As Brussels starts to wind down for the summer break, Europe's citizens could be forgiven for heading off on holiday with the feeling of escaping a doom-ridden European Union. Dismay at serial failure or delay on key EU projects has been compounded by alarm at Europe's vulnerability to ever-faster globalisation, and by violent reminders over the last two weeks of just how fragile is the stability and security that the EU has fostered. So it is timely to point to a small success that has emerged as bags are being packed.

It may not seem that much, at first sight. The European Commission has reported satisfactory progress in getting rid of unjustified special rights in EU privatised companies - in other words, member states have been gradually abandoning their practice of retaining "golden shares" that allow them to control what they regard as key national firms.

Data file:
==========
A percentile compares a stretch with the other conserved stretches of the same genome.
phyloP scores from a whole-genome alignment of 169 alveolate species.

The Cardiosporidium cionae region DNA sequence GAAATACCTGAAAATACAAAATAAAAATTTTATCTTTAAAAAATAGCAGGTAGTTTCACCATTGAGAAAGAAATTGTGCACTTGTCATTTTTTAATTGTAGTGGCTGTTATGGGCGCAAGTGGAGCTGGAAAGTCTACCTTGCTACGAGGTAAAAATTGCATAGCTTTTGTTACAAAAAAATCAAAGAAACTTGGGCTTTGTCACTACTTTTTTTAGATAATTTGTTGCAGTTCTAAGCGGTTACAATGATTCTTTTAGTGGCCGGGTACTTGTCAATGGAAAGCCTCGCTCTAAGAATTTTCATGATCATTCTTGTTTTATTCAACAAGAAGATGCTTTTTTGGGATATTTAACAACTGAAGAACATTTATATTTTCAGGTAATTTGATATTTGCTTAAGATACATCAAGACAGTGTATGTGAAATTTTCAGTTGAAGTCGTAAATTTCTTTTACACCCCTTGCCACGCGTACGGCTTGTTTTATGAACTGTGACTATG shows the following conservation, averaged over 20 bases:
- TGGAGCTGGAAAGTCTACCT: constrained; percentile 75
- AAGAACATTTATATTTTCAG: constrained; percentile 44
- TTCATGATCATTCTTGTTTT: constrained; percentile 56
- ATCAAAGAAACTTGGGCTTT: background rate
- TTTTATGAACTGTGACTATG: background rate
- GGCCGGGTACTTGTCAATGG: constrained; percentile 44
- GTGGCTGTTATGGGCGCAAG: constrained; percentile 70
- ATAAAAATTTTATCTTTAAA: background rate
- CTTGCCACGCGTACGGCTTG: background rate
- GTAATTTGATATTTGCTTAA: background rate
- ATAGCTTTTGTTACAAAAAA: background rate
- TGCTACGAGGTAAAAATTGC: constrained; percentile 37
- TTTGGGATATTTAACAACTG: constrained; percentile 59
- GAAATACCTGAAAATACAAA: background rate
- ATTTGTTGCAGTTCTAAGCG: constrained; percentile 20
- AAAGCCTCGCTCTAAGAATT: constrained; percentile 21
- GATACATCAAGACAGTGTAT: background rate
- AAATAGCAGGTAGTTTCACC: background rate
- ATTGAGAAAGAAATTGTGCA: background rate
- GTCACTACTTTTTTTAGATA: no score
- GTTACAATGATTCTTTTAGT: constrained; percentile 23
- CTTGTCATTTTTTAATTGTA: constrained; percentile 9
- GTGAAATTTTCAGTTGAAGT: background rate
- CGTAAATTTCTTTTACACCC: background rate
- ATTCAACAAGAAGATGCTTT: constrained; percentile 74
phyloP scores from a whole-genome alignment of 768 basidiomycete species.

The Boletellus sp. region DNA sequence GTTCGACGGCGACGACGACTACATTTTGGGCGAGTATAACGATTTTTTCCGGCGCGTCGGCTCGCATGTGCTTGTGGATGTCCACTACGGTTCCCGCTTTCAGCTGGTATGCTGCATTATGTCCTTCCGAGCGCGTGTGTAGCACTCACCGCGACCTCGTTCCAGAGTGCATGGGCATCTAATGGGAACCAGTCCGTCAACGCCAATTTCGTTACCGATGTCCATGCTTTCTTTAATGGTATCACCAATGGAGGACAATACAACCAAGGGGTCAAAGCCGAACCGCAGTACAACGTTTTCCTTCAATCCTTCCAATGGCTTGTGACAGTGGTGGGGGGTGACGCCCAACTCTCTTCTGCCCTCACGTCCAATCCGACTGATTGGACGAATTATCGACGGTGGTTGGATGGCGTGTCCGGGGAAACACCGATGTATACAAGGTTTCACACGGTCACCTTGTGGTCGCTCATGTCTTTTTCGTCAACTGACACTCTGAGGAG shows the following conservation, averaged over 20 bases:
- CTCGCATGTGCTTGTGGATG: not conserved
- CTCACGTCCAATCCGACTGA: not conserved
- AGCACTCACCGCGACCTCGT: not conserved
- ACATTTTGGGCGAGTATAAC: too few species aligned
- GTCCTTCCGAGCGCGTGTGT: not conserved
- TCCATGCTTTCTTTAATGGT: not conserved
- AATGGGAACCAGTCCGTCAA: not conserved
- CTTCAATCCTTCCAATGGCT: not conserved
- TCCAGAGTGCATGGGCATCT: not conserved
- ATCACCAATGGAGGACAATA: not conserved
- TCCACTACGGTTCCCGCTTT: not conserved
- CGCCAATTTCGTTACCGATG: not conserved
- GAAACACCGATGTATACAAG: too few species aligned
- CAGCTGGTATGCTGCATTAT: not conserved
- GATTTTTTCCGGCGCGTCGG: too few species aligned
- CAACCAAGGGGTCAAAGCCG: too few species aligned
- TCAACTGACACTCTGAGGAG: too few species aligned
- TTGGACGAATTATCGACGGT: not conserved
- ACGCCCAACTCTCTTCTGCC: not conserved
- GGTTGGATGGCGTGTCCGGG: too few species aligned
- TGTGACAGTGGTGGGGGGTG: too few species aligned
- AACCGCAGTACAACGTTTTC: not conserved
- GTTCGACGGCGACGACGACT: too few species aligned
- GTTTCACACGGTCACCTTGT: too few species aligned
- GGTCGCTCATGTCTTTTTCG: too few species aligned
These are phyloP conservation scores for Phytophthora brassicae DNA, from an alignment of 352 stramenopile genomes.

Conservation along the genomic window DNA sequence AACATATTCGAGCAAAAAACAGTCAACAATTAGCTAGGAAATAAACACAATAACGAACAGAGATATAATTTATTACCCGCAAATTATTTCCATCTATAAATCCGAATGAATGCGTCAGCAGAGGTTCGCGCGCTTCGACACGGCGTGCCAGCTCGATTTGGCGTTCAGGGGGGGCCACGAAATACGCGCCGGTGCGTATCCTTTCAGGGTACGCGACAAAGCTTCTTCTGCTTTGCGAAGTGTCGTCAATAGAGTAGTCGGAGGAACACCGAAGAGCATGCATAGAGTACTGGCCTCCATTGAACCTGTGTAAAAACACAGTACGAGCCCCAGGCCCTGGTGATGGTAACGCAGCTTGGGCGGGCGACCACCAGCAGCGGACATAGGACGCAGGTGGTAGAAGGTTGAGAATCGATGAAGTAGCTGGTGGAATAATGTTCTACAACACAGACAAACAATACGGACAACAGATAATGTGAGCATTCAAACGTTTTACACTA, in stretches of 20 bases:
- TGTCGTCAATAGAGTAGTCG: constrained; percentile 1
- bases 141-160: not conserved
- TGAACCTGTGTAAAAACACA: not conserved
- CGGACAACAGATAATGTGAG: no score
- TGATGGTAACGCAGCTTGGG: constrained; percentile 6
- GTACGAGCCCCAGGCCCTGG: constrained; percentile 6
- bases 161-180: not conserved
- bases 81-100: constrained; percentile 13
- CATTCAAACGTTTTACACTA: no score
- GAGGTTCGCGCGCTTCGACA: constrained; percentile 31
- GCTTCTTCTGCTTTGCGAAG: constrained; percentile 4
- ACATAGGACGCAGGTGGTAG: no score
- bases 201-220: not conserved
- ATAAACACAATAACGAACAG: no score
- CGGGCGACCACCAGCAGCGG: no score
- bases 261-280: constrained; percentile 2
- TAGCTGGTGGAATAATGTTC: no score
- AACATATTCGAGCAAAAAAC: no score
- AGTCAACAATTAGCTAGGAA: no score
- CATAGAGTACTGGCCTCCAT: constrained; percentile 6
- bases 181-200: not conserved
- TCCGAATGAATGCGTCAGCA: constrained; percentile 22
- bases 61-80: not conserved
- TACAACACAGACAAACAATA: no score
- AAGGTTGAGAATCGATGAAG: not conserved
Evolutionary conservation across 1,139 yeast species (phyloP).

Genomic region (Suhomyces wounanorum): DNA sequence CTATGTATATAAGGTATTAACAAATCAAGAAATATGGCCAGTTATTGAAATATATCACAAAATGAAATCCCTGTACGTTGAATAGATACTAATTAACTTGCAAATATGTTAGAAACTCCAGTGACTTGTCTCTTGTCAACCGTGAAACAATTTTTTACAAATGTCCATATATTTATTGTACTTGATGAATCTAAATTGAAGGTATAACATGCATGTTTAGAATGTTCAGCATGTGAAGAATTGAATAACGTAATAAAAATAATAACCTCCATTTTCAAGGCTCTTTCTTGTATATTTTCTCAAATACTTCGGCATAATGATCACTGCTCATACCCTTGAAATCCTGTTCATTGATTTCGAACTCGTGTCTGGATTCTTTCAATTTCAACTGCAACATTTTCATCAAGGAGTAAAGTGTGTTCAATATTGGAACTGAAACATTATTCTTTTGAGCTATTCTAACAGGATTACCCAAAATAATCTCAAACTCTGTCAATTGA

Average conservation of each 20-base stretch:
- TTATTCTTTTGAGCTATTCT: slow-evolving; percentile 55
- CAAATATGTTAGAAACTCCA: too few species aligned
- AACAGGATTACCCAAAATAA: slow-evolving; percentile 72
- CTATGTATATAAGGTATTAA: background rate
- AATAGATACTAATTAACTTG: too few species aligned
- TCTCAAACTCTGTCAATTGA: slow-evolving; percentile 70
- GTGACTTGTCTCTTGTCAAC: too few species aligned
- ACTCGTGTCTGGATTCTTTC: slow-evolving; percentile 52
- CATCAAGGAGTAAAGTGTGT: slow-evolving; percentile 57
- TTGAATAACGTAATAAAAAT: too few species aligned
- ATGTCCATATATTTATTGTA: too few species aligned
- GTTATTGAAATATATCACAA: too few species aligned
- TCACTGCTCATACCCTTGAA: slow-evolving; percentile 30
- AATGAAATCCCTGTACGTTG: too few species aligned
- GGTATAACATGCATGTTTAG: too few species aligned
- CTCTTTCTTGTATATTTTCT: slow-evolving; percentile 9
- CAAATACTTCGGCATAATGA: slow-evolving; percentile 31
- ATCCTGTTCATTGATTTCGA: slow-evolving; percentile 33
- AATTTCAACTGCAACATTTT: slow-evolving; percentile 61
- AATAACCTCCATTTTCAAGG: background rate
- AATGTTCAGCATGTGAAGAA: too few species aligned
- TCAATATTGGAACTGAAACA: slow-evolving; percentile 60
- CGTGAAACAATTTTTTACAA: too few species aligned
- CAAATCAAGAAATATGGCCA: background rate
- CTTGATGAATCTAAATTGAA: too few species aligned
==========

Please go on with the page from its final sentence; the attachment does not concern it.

Governments can - and still sometimes do - block takeovers, limit voting rights, and veto management decisions. But a new regulatory framework now provides member states with more transparent ways of protecting public interest obligations without impeding the emergence of a single market.

It is only a small corner of the EU's wide range of activities. But it relates to one of the fundamental aspects of making a Union function: accepting a degree of...

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